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Audit Reveals California DOC Employees Illegally Received Holiday Pay for Scheduled Days Off

The California State Auditor found that Sierra Conservation Center (SCC) State Prison management permitted exempt health and social services professional employees to accrue holiday credits when a holiday fell on a scheduled day off, notwithstanding that their union agreement expressly provided that they do not accrue holiday credits on days they do not work. The result was an illegal gift of public funds.

For example, when one employee was credited with 48 hours of holiday credits for days that she was not scheduled to work, a $1,653 gift of public funds was made to that employee. The Auditor found nine SCC exempt employees whose unearned holiday credits amounted to 516 hours between January 2002 and May 2005, worth $17,164.

Some of the employees benefited from another gimmick. Because they were on 10 hours/day, 4 days/week work schedules, when they gained a day of leave, it was only charged at the standard work-week rate of 8 hours/day. Nonetheless, they got paid for their day at the 10-hour equivalent rate. (Part time employees gained even more, earning a 10-hour day for a part day.) One employee netted $6,831 in the 3-year audit period via this mechanism. Interviews with SCC supervisors revealed that they had no procedure to recover these two-hour shortages. All told, considering holiday and work-week excess accruals, the Auditor found $49,094 worth of illegal gifts of public funds at SCC. When confronted for an interview by the Auditor, the Warden confirmed the practice but refused to certify it under penalty of perjury.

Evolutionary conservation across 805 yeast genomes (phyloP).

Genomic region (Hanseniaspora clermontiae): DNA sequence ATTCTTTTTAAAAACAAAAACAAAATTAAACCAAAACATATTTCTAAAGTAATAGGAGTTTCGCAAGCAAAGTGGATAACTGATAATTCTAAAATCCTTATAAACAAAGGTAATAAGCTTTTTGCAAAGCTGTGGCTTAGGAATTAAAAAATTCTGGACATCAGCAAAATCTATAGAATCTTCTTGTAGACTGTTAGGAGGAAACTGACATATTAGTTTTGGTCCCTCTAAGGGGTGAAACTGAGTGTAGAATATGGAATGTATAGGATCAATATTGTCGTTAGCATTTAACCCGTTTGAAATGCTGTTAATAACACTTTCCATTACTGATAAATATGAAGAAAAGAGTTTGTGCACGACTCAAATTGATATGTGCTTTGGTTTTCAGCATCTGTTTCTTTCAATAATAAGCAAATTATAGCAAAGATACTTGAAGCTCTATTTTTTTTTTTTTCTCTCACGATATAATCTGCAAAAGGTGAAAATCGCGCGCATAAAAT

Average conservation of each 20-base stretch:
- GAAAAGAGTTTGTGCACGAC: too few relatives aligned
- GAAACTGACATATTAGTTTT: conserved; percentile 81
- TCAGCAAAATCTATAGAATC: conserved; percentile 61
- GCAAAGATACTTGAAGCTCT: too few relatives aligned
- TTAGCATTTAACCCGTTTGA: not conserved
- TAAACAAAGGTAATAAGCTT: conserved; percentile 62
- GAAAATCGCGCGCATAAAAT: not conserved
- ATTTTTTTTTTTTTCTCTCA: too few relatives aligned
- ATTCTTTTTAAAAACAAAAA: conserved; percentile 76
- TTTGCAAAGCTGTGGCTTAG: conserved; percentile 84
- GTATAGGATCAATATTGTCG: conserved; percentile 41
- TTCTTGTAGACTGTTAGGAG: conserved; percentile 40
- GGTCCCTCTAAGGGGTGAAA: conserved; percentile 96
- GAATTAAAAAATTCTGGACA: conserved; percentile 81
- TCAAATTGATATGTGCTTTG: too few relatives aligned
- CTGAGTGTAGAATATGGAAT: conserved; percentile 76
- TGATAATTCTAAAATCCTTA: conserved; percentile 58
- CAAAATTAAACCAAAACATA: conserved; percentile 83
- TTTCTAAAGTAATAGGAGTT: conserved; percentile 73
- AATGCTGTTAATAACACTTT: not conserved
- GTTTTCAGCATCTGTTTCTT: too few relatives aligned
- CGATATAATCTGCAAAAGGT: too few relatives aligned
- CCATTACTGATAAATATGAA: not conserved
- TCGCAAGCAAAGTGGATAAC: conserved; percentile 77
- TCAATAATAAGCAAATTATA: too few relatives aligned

The Auditor determined that seven of the nine employees under question still continued to work alternate schedules and charge only four to eight hours of leave when absent from a 10-hour workday. And when in January 2004, a new payroll specialist transferring into SCC began charging the leave balances at the rate of actual work hours missed (i.e., hour for hour), five union employees filed grievances contending that only 8 hours should be charged whenever they missed 10 hours. California Department of Corrections and Rehabilitation headquarters approved the practice, permitting the illegal public gifts to persist.

The Auditor recommended simply disallowing the alternate work schedule policy. CDCR replied that it had passed the buck to its Labor Relations Office, which had not reported back to the Auditor as of early 2006. See: California State Auditor Report No. 12006-1.

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